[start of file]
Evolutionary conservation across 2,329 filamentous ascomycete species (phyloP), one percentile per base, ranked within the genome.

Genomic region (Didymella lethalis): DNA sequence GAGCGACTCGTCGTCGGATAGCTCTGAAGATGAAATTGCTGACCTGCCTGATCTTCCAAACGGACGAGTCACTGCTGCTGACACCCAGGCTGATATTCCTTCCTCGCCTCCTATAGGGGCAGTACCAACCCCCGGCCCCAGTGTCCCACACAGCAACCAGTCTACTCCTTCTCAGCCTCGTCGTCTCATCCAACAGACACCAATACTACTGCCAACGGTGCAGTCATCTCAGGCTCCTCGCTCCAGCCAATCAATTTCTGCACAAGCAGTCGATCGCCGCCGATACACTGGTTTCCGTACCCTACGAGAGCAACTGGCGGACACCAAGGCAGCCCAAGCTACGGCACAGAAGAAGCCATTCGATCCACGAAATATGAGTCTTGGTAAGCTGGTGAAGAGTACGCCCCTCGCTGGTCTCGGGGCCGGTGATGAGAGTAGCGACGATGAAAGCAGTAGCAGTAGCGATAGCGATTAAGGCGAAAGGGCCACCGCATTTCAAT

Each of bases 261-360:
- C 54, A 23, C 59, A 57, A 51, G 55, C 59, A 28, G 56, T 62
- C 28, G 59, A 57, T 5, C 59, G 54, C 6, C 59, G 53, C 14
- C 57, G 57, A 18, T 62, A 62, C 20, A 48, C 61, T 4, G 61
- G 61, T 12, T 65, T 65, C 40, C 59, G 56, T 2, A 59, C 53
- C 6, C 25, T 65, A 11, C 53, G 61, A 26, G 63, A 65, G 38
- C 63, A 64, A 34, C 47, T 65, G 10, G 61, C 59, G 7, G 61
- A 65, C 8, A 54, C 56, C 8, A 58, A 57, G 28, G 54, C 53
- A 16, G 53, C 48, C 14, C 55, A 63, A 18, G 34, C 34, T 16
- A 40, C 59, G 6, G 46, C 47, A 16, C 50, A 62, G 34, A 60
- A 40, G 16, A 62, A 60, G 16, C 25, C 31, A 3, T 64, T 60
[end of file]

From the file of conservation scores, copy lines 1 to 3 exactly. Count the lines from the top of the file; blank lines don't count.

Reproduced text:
Evolutionary conservation across 2,329 filamentous ascomycete species (phyloP), one percentile per base, ranked within the genome.

Genomic region (Didymella lethalis): DNA sequence GAGCGACTCGTCGTCGGATAGCTCTGAAGATGAAATTGCTGACCTGCCTGATCTTCCAAACGGACGAGTCACTGCTGCTGACACCCAGGCTGATATTCCTTCCTCGCCTCCTATAGGGGCAGTACCAACCCCCGGCCCCAGTGTCCCACACAGCAACCAGTCTACTCCTTCTCAGCCTCGTCGTCTCATCCAACAGACACCAATACTACTGCCAACGGTGCAGTCATCTCAGGCTCCTCGCTCCAGCCAATCAATTTCTGCACAAGCAGTCGATCGCCGCCGATACACTGGTTTCCGTACCCTACGAGAGCAACTGGCGGACACCAAGGCAGCCCAAGCTACGGCACAGAAGAAGCCATTCGATCCACGAAATATGAGTCTTGGTAAGCTGGTGAAGAGTACGCCCCTCGCTGGTCTCGGGGCCGGTGATGAGAGTAGCGACGATGAAAGCAGTAGCAGTAGCGATAGCGATTAAGGCGAAAGGGCCACCGCATTTCAAT

Each of bases 261-360: